U.S. Catholic Bishops overwhelmingly voted in favor of advancing a push to deny President Biden communion over his support for abortion.
Despite a warning from the Vatican, 73 percent of the bishops approved that measure to deny Holy Communion to Biden and other pro-choice politicians.
Outcry over the President's position is again revealing deep division within the church.
Shortly after the vote was announced, a reporter asked him if he is concerned about the rift in the Catholic Church and how he feels personally about it.
"That's a private matter and I don't think that's going to happen," said Biden.
Catholic Church policy says any parishioner in "good standing" can receive communion at mass.
But the debate is growing about vocal political supporters of abortion rights and whether they still qualify for communion.
This week, it played out at the U.S. Conference of Catholic Bishops. While Biden's faith is celebrated by his D.C. church, Pope Francis, and many news outlets, his liberal position on abortion is creating an increasing divide among Catholics.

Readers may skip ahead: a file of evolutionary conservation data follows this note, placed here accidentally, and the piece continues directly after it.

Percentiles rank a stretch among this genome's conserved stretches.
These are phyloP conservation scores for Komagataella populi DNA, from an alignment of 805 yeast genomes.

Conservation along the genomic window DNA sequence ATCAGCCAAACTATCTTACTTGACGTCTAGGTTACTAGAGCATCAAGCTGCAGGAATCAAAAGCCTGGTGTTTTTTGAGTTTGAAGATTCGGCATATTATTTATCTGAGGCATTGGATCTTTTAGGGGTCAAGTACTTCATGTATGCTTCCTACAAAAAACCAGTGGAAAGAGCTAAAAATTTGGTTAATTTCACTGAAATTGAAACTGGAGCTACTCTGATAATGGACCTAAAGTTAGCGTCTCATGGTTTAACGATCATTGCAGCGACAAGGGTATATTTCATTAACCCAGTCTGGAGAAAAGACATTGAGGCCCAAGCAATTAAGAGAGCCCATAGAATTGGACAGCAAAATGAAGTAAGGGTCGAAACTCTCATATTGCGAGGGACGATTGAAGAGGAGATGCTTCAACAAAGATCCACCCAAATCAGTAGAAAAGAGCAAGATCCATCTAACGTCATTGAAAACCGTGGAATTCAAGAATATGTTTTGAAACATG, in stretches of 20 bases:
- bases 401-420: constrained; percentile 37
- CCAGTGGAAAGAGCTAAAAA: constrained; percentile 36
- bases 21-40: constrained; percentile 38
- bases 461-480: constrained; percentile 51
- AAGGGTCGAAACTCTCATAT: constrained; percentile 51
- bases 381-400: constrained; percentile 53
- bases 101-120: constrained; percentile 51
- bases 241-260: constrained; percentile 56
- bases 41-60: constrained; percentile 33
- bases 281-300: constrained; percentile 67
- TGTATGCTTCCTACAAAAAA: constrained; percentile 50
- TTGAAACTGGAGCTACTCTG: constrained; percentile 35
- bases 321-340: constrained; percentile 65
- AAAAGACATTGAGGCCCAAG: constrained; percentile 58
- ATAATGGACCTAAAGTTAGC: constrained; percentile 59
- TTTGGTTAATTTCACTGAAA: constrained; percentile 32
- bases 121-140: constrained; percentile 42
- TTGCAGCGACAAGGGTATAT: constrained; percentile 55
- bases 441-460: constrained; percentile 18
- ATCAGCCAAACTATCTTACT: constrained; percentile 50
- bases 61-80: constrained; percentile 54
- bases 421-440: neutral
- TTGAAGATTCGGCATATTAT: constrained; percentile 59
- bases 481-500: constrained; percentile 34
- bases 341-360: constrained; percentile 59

During a press briefing on Capitol Hill Thursday, Democratic House Speaker Nancy Pelosi dodged a reporter's question about whether a 15-week unborn baby constitutes a human being.
"Is an unborn baby at 15 weeks a human being?" the reporter asked.
"Let me just say that I am a big supporter of Roe v. Wade," Pelosi responded. "I am a mother of five children in six years. I think I have some standing on this issue as to respecting a woman's right to choose."
Since taking office, Biden has been targeting rules that protect the unborn, including the Mexico City Policy that prohibited taxpayer funds for abortions abroad. He previously opposed efforts to end that policy.
Biden also changed his position on the Hyde Amendment blocking federal funding for abortion services.
"If I believe healthcare is a right, as I do, I can no longer support an amendment that makes that right dependent on someone's zip code," said Biden.
In the '80s, Biden voted in favor of a constitutional amendment to allow states to overturn Roe v. Wade. In the '90s, he voted against federal funds for abortion at least 50 times.
Archbishop Joseph Naumann, Chairman of the U.S. Conference of Catholic Bishops, is among those who fear the President is deliberately trying to confuse the faithful.
"Americans have given him a lot of power and authority. One power he doesn't have is to define what it means to be Catholic," said Naumann recently.
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